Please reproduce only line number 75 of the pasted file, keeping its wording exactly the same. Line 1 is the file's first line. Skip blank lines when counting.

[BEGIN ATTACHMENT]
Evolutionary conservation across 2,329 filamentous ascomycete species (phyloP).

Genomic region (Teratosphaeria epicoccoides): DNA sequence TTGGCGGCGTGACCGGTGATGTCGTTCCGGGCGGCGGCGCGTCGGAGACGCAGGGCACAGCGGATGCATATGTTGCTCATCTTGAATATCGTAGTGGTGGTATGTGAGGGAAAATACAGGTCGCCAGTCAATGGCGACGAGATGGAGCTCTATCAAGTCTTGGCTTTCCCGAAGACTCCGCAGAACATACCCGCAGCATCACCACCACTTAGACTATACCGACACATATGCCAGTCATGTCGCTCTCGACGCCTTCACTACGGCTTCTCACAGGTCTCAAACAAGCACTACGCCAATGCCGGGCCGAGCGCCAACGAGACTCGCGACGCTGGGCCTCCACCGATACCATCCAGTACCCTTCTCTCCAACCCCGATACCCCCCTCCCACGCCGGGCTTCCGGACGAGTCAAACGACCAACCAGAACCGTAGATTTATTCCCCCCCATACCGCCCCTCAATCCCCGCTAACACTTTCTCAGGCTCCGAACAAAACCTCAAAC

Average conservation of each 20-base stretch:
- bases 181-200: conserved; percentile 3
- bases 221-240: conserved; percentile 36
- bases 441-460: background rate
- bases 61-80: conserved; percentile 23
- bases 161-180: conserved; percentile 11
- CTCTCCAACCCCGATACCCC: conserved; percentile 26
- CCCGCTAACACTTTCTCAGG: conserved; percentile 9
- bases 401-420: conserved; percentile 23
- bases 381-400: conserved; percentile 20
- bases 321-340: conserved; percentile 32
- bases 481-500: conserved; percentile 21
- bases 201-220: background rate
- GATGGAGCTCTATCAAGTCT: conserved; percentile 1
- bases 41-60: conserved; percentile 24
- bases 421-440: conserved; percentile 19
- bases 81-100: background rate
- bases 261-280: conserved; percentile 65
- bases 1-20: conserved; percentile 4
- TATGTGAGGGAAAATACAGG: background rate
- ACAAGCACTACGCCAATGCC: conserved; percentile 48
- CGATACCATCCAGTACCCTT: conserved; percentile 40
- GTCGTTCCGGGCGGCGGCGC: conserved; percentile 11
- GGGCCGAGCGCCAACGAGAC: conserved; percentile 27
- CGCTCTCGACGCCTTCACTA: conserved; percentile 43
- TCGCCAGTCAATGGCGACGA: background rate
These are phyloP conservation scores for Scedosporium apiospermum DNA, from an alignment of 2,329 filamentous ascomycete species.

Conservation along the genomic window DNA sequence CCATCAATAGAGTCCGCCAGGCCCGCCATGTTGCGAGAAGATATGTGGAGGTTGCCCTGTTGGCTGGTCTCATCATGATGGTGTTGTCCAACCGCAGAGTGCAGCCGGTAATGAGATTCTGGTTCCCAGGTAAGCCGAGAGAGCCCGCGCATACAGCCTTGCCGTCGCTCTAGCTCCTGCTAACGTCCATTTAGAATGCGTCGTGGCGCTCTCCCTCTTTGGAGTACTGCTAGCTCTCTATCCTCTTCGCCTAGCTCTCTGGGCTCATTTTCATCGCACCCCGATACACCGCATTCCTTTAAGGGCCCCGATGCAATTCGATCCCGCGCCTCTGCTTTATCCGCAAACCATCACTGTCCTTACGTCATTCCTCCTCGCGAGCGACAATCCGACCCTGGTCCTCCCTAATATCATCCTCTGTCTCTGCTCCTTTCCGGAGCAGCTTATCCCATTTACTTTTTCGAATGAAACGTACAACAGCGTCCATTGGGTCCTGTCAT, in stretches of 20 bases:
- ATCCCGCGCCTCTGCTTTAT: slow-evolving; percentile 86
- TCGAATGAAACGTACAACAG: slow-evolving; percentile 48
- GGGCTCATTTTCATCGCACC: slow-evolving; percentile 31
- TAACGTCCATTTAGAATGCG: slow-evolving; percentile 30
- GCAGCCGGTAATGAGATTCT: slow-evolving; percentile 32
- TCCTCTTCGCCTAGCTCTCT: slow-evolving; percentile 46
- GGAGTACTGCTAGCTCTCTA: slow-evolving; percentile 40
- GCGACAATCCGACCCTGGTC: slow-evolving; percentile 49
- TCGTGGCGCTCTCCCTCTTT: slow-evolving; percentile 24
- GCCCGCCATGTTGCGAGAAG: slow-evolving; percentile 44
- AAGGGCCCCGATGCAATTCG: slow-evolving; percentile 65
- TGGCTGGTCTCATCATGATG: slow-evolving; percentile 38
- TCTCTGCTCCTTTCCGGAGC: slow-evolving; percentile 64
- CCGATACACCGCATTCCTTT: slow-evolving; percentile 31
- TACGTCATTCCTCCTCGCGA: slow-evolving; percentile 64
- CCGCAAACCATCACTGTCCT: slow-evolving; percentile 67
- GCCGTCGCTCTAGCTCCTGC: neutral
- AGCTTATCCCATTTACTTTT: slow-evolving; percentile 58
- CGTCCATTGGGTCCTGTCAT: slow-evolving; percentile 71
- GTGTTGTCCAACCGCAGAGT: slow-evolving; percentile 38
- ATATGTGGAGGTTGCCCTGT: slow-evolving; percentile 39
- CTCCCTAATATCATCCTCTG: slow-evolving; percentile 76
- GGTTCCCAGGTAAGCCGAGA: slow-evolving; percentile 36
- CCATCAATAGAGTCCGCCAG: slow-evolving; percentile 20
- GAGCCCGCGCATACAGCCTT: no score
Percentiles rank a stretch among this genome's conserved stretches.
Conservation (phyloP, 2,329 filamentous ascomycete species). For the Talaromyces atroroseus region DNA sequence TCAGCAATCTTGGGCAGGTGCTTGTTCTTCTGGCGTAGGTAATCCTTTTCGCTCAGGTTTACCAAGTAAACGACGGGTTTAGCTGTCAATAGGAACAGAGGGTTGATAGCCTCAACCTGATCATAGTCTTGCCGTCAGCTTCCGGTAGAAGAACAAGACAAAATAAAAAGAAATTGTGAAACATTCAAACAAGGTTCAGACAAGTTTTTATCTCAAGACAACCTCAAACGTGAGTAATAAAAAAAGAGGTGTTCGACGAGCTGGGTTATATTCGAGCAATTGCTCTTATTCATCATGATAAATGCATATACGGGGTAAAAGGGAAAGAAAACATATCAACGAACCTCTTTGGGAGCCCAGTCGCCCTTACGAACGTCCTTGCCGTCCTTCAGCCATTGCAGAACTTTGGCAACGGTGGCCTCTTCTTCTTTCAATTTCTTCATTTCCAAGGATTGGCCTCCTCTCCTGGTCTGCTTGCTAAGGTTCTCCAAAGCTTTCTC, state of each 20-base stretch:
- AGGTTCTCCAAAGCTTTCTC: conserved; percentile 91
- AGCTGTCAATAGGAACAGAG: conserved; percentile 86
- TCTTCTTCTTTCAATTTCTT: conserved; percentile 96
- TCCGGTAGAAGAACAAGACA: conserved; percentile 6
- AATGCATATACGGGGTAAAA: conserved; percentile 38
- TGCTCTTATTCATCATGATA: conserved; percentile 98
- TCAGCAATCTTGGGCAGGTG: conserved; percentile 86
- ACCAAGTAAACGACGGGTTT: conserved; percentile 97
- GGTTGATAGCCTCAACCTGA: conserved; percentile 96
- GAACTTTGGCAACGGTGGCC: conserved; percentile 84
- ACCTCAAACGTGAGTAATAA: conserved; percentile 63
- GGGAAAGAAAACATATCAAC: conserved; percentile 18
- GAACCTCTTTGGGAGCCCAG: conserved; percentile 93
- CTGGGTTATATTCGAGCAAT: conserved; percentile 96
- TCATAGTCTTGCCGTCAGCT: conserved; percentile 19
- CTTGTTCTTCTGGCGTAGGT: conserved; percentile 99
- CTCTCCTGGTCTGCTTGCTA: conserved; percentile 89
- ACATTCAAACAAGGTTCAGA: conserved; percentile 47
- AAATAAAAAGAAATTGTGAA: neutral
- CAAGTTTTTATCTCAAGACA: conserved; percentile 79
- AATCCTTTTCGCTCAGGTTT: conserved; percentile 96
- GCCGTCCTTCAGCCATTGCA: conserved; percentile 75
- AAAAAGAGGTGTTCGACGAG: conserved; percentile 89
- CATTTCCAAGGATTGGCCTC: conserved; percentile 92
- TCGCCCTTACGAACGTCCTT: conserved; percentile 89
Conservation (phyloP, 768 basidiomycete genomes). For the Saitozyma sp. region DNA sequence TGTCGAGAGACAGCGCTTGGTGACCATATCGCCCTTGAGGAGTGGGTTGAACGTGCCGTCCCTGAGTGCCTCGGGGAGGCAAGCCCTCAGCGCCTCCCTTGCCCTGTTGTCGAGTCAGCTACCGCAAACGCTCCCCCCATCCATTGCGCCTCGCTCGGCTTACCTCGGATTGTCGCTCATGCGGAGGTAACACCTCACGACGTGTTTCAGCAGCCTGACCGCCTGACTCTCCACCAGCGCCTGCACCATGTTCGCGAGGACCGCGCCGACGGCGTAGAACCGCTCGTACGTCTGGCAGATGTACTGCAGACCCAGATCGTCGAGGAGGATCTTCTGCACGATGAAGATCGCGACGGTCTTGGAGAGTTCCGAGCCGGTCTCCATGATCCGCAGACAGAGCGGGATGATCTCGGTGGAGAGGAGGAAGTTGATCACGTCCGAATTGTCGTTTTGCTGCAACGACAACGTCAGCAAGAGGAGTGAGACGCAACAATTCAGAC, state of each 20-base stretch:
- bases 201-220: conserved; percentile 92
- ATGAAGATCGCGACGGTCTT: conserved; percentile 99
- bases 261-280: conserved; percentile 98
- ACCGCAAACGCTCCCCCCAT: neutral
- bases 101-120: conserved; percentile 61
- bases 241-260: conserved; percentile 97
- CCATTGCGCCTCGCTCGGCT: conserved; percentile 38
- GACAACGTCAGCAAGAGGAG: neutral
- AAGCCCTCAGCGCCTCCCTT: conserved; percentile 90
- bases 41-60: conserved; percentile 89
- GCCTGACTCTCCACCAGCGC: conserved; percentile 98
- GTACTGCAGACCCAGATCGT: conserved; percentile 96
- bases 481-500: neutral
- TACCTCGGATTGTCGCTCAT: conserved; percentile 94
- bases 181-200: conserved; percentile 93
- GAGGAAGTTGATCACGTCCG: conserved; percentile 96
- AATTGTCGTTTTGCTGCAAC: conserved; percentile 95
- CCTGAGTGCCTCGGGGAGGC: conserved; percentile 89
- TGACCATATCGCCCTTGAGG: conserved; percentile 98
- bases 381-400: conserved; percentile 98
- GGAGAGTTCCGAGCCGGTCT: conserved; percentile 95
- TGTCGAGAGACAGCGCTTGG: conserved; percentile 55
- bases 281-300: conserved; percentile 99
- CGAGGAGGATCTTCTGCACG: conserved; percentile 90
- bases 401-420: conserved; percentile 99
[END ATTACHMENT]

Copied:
- ACATTCAAACAAGGTTCAGA: conserved; percentile 47